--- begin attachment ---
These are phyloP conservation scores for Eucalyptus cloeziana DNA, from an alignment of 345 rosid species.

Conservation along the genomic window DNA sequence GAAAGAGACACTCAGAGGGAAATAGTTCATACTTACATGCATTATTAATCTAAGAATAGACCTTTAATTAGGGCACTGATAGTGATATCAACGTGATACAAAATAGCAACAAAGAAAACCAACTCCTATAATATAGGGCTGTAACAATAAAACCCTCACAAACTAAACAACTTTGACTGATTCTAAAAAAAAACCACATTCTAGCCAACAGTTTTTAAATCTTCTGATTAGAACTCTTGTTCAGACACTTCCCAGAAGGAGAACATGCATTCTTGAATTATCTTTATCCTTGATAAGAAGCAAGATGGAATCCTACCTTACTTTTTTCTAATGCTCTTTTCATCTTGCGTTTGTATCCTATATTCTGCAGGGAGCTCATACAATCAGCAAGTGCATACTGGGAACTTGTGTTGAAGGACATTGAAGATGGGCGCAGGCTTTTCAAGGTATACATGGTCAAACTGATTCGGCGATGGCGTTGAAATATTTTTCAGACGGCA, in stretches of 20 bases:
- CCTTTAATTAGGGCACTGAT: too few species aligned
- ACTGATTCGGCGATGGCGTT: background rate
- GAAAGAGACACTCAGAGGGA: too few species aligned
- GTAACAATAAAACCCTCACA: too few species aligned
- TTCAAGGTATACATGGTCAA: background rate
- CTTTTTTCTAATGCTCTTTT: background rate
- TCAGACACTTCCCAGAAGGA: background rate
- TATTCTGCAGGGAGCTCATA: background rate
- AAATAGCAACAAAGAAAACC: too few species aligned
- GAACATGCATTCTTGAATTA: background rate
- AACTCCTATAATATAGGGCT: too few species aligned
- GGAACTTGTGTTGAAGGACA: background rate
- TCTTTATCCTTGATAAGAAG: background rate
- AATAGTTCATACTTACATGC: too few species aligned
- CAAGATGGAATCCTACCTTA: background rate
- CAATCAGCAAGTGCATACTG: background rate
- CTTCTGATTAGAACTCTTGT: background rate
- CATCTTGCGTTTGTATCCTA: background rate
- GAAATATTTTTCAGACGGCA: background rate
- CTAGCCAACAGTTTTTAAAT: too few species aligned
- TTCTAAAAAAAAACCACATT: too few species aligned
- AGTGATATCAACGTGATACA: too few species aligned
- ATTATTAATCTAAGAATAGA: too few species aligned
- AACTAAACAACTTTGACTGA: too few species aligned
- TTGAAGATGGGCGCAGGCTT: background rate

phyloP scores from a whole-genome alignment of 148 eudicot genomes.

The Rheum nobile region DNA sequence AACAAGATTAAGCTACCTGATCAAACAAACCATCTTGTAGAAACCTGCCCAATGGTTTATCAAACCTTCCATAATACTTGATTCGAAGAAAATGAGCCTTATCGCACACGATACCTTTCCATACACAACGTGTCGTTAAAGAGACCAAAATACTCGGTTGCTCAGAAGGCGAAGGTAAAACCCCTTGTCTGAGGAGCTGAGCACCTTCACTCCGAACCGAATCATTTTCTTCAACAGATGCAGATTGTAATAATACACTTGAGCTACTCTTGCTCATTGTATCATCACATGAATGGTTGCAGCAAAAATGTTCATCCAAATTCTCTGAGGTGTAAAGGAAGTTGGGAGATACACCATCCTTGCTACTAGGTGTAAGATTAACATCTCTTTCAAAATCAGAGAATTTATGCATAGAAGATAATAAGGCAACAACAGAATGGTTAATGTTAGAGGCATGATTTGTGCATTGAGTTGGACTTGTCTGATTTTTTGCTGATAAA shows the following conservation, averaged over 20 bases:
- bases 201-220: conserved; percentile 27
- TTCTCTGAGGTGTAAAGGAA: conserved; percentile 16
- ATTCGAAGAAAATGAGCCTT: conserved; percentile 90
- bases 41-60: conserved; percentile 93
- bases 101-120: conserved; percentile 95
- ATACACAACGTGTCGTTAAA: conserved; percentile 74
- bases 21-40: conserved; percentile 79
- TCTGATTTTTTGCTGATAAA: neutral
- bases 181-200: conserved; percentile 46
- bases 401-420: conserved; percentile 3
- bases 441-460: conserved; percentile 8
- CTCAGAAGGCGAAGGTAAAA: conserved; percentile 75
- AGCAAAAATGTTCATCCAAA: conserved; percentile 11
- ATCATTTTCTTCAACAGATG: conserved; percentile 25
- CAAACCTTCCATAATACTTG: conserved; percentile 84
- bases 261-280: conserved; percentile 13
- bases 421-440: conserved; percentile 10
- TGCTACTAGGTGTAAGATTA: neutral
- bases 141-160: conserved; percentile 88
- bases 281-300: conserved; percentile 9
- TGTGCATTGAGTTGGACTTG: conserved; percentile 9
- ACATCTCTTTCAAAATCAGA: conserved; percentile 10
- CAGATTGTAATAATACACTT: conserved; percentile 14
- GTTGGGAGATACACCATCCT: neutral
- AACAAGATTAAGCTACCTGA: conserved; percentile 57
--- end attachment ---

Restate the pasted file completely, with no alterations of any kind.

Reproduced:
These are phyloP conservation scores for Eucalyptus cloeziana DNA, from an alignment of 345 rosid species.

Conservation along the genomic window DNA sequence GAAAGAGACACTCAGAGGGAAATAGTTCATACTTACATGCATTATTAATCTAAGAATAGACCTTTAATTAGGGCACTGATAGTGATATCAACGTGATACAAAATAGCAACAAAGAAAACCAACTCCTATAATATAGGGCTGTAACAATAAAACCCTCACAAACTAAACAACTTTGACTGATTCTAAAAAAAAACCACATTCTAGCCAACAGTTTTTAAATCTTCTGATTAGAACTCTTGTTCAGACACTTCCCAGAAGGAGAACATGCATTCTTGAATTATCTTTATCCTTGATAAGAAGCAAGATGGAATCCTACCTTACTTTTTTCTAATGCTCTTTTCATCTTGCGTTTGTATCCTATATTCTGCAGGGAGCTCATACAATCAGCAAGTGCATACTGGGAACTTGTGTTGAAGGACATTGAAGATGGGCGCAGGCTTTTCAAGGTATACATGGTCAAACTGATTCGGCGATGGCGTTGAAATATTTTTCAGACGGCA, in stretches of 20 bases:
- CCTTTAATTAGGGCACTGAT: too few species aligned
- ACTGATTCGGCGATGGCGTT: background rate
- GAAAGAGACACTCAGAGGGA: too few species aligned
- GTAACAATAAAACCCTCACA: too few species aligned
- TTCAAGGTATACATGGTCAA: background rate
- CTTTTTTCTAATGCTCTTTT: background rate
- TCAGACACTTCCCAGAAGGA: background rate
- TATTCTGCAGGGAGCTCATA: background rate
- AAATAGCAACAAAGAAAACC: too few species aligned
- GAACATGCATTCTTGAATTA: background rate
- AACTCCTATAATATAGGGCT: too few species aligned
- GGAACTTGTGTTGAAGGACA: background rate
- TCTTTATCCTTGATAAGAAG: background rate
- AATAGTTCATACTTACATGC: too few species aligned
- CAAGATGGAATCCTACCTTA: background rate
- CAATCAGCAAGTGCATACTG: background rate
- CTTCTGATTAGAACTCTTGT: background rate
- CATCTTGCGTTTGTATCCTA: background rate
- GAAATATTTTTCAGACGGCA: background rate
- CTAGCCAACAGTTTTTAAAT: too few species aligned
- TTCTAAAAAAAAACCACATT: too few species aligned
- AGTGATATCAACGTGATACA: too few species aligned
- ATTATTAATCTAAGAATAGA: too few species aligned
- AACTAAACAACTTTGACTGA: too few species aligned
- TTGAAGATGGGCGCAGGCTT: background rate

phyloP scores from a whole-genome alignment of 148 eudicot genomes.

The Rheum nobile region DNA sequence AACAAGATTAAGCTACCTGATCAAACAAACCATCTTGTAGAAACCTGCCCAATGGTTTATCAAACCTTCCATAATACTTGATTCGAAGAAAATGAGCCTTATCGCACACGATACCTTTCCATACACAACGTGTCGTTAAAGAGACCAAAATACTCGGTTGCTCAGAAGGCGAAGGTAAAACCCCTTGTCTGAGGAGCTGAGCACCTTCACTCCGAACCGAATCATTTTCTTCAACAGATGCAGATTGTAATAATACACTTGAGCTACTCTTGCTCATTGTATCATCACATGAATGGTTGCAGCAAAAATGTTCATCCAAATTCTCTGAGGTGTAAAGGAAGTTGGGAGATACACCATCCTTGCTACTAGGTGTAAGATTAACATCTCTTTCAAAATCAGAGAATTTATGCATAGAAGATAATAAGGCAACAACAGAATGGTTAATGTTAGAGGCATGATTTGTGCATTGAGTTGGACTTGTCTGATTTTTTGCTGATAAA shows the following conservation, averaged over 20 bases:
- bases 201-220: conserved; percentile 27
- TTCTCTGAGGTGTAAAGGAA: conserved; percentile 16
- ATTCGAAGAAAATGAGCCTT: conserved; percentile 90
- bases 41-60: conserved; percentile 93
- bases 101-120: conserved; percentile 95
- ATACACAACGTGTCGTTAAA: conserved; percentile 74
- bases 21-40: conserved; percentile 79
- TCTGATTTTTTGCTGATAAA: neutral
- bases 181-200: conserved; percentile 46
- bases 401-420: conserved; percentile 3
- bases 441-460: conserved; percentile 8
- CTCAGAAGGCGAAGGTAAAA: conserved; percentile 75
- AGCAAAAATGTTCATCCAAA: conserved; percentile 11
- ATCATTTTCTTCAACAGATG: conserved; percentile 25
- CAAACCTTCCATAATACTTG: conserved; percentile 84
- bases 261-280: conserved; percentile 13
- bases 421-440: conserved; percentile 10
- TGCTACTAGGTGTAAGATTA: neutral
- bases 141-160: conserved; percentile 88
- bases 281-300: conserved; percentile 9
- TGTGCATTGAGTTGGACTTG: conserved; percentile 9
- ACATCTCTTTCAAAATCAGA: conserved; percentile 10
- CAGATTGTAATAATACACTT: conserved; percentile 14
- GTTGGGAGATACACCATCCT: neutral
- AACAAGATTAAGCTACCTGA: conserved; percentile 57